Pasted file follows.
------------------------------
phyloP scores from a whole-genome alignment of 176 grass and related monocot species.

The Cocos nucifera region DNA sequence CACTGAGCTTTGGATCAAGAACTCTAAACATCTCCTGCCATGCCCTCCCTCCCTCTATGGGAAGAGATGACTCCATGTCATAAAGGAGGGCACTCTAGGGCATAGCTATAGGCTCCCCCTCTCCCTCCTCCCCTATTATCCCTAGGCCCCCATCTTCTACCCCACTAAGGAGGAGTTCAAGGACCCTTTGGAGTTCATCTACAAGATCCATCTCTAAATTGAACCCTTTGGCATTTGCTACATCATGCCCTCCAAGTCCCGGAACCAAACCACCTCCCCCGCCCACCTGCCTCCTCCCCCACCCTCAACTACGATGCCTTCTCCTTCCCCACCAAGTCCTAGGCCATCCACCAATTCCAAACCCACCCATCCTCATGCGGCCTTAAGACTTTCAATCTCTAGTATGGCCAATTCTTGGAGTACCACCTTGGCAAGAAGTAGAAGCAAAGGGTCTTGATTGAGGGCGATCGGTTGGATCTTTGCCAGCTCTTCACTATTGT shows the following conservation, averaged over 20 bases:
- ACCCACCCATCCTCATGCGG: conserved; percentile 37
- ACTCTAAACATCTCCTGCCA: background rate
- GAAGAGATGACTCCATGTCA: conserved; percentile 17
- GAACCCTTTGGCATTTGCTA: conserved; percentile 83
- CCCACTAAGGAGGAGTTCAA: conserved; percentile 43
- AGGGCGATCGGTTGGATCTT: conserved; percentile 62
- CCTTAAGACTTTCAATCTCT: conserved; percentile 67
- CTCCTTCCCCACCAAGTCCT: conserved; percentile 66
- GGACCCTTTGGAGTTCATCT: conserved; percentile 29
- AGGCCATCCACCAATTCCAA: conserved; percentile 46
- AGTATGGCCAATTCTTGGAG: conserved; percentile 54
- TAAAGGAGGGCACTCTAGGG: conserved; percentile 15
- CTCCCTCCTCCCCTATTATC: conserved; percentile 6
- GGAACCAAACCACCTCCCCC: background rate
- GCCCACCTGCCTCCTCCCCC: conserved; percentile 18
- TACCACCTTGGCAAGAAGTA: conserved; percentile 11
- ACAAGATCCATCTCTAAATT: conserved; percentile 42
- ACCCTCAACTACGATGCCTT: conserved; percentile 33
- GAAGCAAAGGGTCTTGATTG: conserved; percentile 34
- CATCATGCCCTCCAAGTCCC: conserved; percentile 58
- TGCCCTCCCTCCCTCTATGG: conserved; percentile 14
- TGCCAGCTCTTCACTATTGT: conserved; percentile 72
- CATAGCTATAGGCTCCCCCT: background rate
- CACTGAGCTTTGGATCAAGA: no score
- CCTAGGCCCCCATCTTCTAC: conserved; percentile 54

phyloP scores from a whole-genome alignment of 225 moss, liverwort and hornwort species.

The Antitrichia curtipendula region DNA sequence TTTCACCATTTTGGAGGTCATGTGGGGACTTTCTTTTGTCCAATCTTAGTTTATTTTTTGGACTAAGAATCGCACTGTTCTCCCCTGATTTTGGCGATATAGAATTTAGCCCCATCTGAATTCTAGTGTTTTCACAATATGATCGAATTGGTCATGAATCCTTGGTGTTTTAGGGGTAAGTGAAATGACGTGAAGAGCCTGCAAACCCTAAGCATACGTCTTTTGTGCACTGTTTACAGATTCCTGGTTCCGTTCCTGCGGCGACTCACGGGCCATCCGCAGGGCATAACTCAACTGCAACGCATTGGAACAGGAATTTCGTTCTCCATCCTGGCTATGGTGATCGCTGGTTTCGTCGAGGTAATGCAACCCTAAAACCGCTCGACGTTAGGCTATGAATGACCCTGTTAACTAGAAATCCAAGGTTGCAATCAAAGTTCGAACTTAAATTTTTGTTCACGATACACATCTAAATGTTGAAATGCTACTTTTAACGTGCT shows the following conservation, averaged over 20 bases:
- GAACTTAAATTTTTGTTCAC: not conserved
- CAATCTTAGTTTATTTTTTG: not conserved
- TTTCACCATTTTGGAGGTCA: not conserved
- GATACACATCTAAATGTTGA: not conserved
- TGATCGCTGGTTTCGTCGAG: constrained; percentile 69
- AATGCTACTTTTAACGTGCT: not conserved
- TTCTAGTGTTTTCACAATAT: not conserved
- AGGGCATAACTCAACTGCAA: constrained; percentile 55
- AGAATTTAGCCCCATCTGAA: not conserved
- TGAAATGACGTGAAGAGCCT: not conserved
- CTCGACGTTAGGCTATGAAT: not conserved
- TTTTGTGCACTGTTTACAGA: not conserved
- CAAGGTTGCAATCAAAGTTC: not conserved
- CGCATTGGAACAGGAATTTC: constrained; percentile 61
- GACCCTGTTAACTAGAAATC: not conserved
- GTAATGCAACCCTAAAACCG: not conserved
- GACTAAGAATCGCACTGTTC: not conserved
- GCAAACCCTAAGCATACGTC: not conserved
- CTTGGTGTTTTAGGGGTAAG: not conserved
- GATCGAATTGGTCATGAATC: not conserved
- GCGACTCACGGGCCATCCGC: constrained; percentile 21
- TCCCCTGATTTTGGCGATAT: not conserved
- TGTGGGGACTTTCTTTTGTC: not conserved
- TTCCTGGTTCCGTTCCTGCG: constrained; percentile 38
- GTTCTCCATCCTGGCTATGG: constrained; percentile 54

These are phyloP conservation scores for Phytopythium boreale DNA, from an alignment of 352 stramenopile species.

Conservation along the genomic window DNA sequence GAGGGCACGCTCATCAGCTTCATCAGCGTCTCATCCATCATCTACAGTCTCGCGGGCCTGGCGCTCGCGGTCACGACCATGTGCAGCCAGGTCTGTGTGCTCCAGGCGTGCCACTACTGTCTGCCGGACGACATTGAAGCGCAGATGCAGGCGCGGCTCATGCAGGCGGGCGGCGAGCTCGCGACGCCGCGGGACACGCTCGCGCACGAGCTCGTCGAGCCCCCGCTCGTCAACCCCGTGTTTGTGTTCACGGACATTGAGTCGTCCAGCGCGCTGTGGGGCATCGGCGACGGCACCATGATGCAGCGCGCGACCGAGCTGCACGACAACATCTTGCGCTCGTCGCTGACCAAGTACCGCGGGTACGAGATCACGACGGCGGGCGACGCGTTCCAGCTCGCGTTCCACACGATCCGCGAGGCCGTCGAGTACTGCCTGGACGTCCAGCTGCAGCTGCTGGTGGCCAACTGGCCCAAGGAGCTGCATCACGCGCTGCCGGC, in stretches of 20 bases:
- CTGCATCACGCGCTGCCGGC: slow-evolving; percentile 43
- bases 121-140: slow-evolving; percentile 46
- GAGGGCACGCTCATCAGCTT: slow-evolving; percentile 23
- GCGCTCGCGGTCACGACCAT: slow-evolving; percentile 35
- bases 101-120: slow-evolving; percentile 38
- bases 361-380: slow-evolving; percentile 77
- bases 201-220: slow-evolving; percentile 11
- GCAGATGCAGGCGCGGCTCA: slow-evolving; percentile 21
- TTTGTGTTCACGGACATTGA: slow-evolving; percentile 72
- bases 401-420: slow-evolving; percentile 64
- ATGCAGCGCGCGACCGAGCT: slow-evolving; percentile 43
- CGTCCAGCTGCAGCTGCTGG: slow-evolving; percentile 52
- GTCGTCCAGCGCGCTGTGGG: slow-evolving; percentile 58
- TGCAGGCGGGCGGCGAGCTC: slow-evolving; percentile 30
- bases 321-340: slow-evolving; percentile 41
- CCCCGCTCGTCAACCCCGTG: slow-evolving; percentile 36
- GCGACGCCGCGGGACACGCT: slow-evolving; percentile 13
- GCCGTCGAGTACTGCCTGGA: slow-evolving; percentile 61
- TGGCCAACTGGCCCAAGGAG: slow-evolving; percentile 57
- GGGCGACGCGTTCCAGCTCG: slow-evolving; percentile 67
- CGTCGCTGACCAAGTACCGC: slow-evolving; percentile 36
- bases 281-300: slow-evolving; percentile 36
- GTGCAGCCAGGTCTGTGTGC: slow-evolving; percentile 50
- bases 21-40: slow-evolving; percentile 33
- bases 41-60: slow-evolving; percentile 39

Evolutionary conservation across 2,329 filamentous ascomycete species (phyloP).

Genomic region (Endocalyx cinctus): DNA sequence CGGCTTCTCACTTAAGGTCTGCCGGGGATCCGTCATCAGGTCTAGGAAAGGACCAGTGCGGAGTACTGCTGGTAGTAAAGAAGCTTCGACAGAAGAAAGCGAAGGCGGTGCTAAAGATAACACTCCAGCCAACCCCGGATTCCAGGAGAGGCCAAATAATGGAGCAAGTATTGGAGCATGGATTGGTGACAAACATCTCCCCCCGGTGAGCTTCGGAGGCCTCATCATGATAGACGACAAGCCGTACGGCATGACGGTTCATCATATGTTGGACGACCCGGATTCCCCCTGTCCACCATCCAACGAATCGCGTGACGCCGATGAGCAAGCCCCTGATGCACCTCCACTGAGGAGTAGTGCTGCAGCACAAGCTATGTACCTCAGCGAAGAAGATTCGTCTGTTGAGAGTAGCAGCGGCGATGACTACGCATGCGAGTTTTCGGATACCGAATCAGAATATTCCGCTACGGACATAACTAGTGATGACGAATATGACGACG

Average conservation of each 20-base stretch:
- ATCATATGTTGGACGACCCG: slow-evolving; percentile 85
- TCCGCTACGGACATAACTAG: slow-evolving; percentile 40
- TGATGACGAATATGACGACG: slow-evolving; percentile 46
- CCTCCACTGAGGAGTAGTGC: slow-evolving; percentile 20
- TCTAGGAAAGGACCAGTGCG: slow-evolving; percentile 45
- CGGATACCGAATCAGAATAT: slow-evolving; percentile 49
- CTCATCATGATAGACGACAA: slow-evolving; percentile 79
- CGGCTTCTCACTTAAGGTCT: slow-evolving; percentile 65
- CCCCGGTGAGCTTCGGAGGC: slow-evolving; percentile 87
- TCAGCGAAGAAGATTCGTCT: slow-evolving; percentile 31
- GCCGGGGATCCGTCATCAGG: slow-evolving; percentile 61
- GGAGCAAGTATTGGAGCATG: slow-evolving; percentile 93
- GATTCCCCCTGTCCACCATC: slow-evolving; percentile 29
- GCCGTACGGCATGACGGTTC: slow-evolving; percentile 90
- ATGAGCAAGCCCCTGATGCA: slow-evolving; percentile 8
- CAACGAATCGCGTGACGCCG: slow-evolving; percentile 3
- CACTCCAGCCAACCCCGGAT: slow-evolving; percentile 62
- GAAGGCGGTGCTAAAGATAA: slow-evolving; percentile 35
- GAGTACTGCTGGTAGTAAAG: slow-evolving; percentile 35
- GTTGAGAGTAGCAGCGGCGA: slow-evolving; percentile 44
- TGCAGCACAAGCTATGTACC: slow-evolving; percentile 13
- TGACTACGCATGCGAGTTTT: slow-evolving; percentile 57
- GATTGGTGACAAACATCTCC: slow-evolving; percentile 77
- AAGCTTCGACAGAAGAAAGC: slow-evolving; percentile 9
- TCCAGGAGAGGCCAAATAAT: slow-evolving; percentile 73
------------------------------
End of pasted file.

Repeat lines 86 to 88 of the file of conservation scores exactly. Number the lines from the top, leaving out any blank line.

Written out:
- TCCGCTACGGACATAACTAG: slow-evolving; percentile 40
- TGATGACGAATATGACGACG: slow-evolving; percentile 46
- CCTCCACTGAGGAGTAGTGC: slow-evolving; percentile 20